This Federal election is not involving the Australian people in building the future

Photo from the ABC: Labor leader Bill Shorten and Coalition leader Scott Morrison behind

Contributed by Jim Hayes

As Australia heads to the 2019 Federal election on 18 May, it does not feel like there is much of a campaign going on.

In part this is because of the way big media is presenting it. The style of campaigning is also a big factor.

This is what we’ve got. The Scott Morrison bandwagon offers more of the same and focuses on whipping up John Howard style fear campaigns, although less skillfully and in a more difficult environment.  The most effective do far, has been that Labor is going to take money from retirees. Some older Australians not feeling secure about their future have been influenced. Now the effort is to convince us all that we are going to be taxed to the hilt.

The there is the scare about the alternative being bad economic managers. It is old tired stuff, indicating a serious lack of direction, further than business as usual.

Then we have the Clive Palmer circus. This and other tricks to manipulate the seriously flawed electoral system will be used. The best hing the Coalition has going for it is the apparent disintegration of One Nation. This may bring a few who had left back into the fold.

Around it all, there is the deep unpopularity of Scott Morrison and those others lurking within the government’s shadows. This alone should make this election an historic opportunity for Labor, leading it to a landslide victory.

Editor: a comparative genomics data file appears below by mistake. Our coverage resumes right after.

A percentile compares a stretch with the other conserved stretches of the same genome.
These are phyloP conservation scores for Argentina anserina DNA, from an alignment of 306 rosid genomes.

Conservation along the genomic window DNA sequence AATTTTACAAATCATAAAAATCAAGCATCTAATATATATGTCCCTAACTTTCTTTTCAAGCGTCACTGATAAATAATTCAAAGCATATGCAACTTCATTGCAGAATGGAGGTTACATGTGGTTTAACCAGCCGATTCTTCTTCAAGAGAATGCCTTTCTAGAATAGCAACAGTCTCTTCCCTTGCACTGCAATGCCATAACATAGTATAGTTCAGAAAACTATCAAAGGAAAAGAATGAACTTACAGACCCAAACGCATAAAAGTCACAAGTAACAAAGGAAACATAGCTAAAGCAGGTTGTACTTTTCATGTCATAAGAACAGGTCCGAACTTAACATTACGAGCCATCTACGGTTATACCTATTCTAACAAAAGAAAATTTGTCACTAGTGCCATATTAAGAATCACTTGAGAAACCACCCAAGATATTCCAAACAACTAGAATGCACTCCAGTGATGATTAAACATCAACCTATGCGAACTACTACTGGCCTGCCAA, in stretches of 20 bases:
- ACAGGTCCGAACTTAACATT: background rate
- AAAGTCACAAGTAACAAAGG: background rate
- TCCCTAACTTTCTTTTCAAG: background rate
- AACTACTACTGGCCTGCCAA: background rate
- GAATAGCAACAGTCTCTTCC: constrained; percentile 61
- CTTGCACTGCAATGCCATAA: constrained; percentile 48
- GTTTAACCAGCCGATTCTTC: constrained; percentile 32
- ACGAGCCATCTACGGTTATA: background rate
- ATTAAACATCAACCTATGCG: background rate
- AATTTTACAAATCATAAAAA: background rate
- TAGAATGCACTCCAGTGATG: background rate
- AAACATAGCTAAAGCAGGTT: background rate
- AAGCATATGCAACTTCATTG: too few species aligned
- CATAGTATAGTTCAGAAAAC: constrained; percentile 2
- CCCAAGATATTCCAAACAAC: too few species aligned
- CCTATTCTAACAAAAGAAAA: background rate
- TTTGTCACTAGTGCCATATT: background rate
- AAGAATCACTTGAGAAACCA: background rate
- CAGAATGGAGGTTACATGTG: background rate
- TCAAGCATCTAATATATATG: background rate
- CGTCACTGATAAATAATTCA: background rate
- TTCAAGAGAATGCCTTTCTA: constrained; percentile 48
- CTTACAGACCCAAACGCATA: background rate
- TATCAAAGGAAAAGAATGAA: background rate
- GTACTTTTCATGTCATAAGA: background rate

Despite this, Labor is gaining only limited traction. Labor leader Bill Shorten is only a little less unpopular than Scott Morrison.

The latest Ipsos poll confirms it.

Australians remain cynical about political leaders and prone not to trust a word they say. Labor has not been able to put forward a clearly distinctive vision for the future, and it is having an effect.  

True. There have been some policy initiatives from Labor, which provide more for ordinary people, and some attacking of the opponents’ policies, as only looking after the big end of town. The trouble is, that this has not been sufficient to shift the distrust in a big enough way to guarantee electoral victory..

Policies are important, but they are not the whole of it. A movement towards any substantial change can only grow, through the active involvement of enough people. The implication is that those who would be political leaders must win the trust in those they wish to lead.

Achieving this, means involving many in direct participation in the process of making the change, and to do this means trusting people, operating openly and with honesty, and not through reliance on wheeling and dealing behind closed doors. Australia has had far too much of this.

Only the with the Unions, through the leadership of the Australian Council of Trade Unions (ACTU) led Change the Rules Campaign, has there been some effort to involve many. Were it not for this, Labor would be hard pressed getting anywhere at all.

It remains that this election promises some serious consequences. To avoid a headlong rush into greater unfairness and inequality, attempts to sow division within the Australian community, and lower the standard of living of the majority, the first step is to get rid of the Morrison government.